On Wednesday, a federal judge upheld the majority of Alabama's controversial immigration law, but temporarily blocked four of its sections. One such section had many pastors and church leaders concerned that they could be criminalized for ministering to illegal immigrants.
One of the sections that Judge Sharon Lovelace, of the Federal District Court in Birmingham, temporarily blocked would make it illegal for anyone to transport or harbor illegal immigrants under certain conditions.
Many churches, especially those that witness specifically to the Spanish-speaking community, are concerned that they will be found in violation of the law for welcoming illegal immigrants into their worship services or for giving them a ride to church when they have no other means of transportation.
Bishop William Willimon, of the North Alabama Conference of The United Methodist Church, told the Christian Post Thursday that when Republican Governor Robert Bentley signed the bill into law in June, the impact was felt immediately in some churches.
“We were concerned. The minute the law was passed I started hearing from pastors,” Willimon said.
Willimon teamed up with three other bishops from Alabama's Episcopal and Roman Catholic dioceses who filed a federal court suit against the law on Aug. 1, arguing that it does “irreparable harm” to church members who could potentially be criminalized for trying to help undocumented immigrants.
“One of our congregations, the Sunday after this was passed, had a 50 percent drop in attendance,” he said.
As far as the pastor of that congregation was aware, he said, most of the immigrants in his church were documented, but added that some may have decided to leave the state because they know someone or have someone living in their household that is not.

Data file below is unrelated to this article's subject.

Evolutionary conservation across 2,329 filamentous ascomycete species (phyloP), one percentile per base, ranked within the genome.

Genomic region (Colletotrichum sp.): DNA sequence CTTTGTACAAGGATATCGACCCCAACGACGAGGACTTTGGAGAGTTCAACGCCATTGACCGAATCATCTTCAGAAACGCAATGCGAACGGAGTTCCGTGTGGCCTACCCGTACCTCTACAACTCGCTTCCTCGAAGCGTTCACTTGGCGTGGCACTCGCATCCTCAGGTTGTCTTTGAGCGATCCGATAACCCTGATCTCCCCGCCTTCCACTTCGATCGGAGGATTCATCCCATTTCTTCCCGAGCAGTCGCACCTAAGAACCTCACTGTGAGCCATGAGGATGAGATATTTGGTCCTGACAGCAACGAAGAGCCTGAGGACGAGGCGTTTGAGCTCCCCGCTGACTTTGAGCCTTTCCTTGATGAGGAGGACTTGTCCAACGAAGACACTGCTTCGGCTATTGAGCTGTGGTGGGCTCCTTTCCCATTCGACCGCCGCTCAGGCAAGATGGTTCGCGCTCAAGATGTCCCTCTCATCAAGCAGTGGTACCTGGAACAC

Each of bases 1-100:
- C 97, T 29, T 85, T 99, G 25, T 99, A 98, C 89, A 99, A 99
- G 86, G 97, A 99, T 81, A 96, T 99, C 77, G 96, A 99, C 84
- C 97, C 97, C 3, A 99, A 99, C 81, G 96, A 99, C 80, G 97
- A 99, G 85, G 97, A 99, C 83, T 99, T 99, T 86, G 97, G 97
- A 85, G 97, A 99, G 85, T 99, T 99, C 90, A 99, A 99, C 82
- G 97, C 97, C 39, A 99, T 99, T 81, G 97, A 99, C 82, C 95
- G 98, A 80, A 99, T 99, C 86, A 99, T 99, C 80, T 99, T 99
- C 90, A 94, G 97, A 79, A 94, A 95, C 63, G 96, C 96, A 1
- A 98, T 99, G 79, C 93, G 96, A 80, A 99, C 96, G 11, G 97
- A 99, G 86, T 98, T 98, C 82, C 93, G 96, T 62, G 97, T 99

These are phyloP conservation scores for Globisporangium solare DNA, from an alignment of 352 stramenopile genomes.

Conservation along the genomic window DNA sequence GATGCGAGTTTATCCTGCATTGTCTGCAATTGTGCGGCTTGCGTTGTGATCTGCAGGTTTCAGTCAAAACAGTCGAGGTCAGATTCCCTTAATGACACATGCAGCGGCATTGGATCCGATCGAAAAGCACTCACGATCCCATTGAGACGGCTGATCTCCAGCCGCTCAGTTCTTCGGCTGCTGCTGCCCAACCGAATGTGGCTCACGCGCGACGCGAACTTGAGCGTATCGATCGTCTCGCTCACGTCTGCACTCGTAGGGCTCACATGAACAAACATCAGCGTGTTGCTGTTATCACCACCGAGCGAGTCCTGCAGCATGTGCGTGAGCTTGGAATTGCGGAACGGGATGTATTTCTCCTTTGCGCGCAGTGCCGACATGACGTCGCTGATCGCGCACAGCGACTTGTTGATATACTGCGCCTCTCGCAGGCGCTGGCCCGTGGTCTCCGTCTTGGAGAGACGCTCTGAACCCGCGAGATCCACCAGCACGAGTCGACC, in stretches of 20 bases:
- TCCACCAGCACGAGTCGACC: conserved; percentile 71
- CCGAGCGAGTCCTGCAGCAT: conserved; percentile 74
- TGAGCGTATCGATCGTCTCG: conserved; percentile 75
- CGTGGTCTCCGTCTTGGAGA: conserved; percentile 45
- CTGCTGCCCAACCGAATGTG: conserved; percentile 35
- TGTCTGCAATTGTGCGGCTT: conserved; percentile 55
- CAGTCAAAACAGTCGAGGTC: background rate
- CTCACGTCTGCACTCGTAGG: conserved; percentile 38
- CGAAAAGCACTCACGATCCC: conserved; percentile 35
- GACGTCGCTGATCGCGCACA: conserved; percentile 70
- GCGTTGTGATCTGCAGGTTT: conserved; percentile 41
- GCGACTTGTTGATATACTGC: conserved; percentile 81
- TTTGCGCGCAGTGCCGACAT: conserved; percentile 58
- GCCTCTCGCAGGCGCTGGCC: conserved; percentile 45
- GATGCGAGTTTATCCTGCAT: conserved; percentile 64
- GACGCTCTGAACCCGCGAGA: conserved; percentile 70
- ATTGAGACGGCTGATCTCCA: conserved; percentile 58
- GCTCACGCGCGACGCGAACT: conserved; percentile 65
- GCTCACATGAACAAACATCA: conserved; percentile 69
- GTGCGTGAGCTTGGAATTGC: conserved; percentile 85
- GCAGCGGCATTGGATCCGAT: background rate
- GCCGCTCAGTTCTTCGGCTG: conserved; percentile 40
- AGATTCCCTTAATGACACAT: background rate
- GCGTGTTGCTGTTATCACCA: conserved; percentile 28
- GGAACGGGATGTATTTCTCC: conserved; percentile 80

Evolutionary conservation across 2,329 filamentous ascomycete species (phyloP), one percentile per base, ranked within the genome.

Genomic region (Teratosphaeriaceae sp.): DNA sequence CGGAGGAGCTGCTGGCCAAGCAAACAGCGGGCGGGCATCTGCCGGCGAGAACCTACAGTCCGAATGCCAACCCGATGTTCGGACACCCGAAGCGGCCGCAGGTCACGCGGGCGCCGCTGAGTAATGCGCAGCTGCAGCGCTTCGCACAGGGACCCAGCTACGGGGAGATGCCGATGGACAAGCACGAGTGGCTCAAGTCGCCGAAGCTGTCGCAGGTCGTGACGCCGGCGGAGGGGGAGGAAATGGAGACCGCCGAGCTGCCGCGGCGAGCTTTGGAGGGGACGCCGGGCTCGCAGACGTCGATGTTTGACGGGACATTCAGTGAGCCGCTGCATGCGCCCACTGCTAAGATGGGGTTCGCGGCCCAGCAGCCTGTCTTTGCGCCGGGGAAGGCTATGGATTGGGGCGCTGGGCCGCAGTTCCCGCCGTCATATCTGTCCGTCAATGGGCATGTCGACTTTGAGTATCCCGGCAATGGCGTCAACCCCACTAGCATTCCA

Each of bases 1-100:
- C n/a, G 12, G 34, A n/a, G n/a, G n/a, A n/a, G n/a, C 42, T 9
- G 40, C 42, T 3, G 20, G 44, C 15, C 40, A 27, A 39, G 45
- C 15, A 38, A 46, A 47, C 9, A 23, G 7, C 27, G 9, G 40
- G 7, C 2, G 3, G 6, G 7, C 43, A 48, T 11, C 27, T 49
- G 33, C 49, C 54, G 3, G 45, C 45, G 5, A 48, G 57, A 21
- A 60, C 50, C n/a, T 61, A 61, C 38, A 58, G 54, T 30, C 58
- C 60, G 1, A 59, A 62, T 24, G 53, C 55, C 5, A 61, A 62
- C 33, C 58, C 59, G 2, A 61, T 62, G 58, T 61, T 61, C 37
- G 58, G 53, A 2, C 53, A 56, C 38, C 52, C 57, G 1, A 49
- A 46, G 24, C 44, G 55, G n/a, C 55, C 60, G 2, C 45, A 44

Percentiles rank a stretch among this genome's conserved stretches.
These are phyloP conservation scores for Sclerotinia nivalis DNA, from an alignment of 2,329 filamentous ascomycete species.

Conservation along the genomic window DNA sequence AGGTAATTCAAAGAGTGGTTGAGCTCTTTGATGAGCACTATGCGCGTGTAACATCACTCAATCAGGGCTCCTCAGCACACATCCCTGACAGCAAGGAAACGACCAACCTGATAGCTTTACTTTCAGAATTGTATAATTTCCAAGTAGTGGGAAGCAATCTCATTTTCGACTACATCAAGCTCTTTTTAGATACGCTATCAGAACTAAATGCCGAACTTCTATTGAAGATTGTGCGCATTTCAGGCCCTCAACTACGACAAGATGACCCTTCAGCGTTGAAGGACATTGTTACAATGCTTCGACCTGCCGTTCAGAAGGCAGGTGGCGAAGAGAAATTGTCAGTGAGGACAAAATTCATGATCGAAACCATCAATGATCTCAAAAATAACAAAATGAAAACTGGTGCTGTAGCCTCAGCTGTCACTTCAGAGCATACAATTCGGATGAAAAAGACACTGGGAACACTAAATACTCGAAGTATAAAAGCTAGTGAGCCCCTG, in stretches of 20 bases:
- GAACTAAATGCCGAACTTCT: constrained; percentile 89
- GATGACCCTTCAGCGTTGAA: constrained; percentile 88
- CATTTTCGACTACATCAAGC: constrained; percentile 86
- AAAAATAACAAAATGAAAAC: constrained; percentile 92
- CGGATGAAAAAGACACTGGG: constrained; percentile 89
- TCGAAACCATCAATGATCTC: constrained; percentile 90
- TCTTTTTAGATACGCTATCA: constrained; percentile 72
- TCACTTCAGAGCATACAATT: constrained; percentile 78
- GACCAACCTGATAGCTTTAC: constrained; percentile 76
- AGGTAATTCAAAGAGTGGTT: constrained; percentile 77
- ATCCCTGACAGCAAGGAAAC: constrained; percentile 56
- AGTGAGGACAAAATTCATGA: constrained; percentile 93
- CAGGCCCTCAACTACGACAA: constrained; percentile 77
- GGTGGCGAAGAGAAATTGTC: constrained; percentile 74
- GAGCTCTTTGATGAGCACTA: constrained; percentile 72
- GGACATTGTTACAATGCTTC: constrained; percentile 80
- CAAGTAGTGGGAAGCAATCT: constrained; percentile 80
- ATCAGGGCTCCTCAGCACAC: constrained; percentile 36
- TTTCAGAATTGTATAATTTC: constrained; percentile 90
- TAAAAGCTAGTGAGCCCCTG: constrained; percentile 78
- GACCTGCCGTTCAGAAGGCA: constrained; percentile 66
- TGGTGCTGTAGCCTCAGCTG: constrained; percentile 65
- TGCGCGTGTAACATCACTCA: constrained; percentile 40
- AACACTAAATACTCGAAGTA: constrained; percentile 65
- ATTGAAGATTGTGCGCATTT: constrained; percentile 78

“They felt intimidated, they felt hurt and they got the message,” Willimon said of other immigrants who were reportedly legal but decided to flee the state.
According to the Pew Research Center, there were 11.2 million unauthorized immigrants living in the United States as of March 2010. At that time, 120,000 of them lived in Alabama.
Though Alabama doesn't rank among the states with the highest populations of illegal immigrants, the new law is among the broadest and toughest immigration laws in the country.
"Hospitality, reaching out to the stranger and not feeling comfortable bringing people into your house of worship. I don't see how anybody could not recognize a violation of human rights," the Rev. Alice Syltie told WAFF news in Huntsville, Ala.
Even the sections of the law that the judge approved stand opposed to basic human rights, she said.
While many churches remain concerned about the law's impact, some state lawmakers are saying things aren't as bad as they seem.
“It’s not as explicit as the churches would obviously like,” said Sen. Bryan Taylor, R-Ala., according to The New York Times. “But I do not think that any church or any clergyman is subject to prosecution for doing their Christian mission.”
According to lawmakers, “harboring” an illegal immigrant is only a crime if it is done with the intent to keep the person shielded or hidden from the authorities. Transporting illegal immigrants would only be considered illegal if the person does so “in furtherance of the unlawful presence” of the immigrant in the United States.
Lawyers for the church leaders, however, say that the law's language is too vague for them to be accepting of it.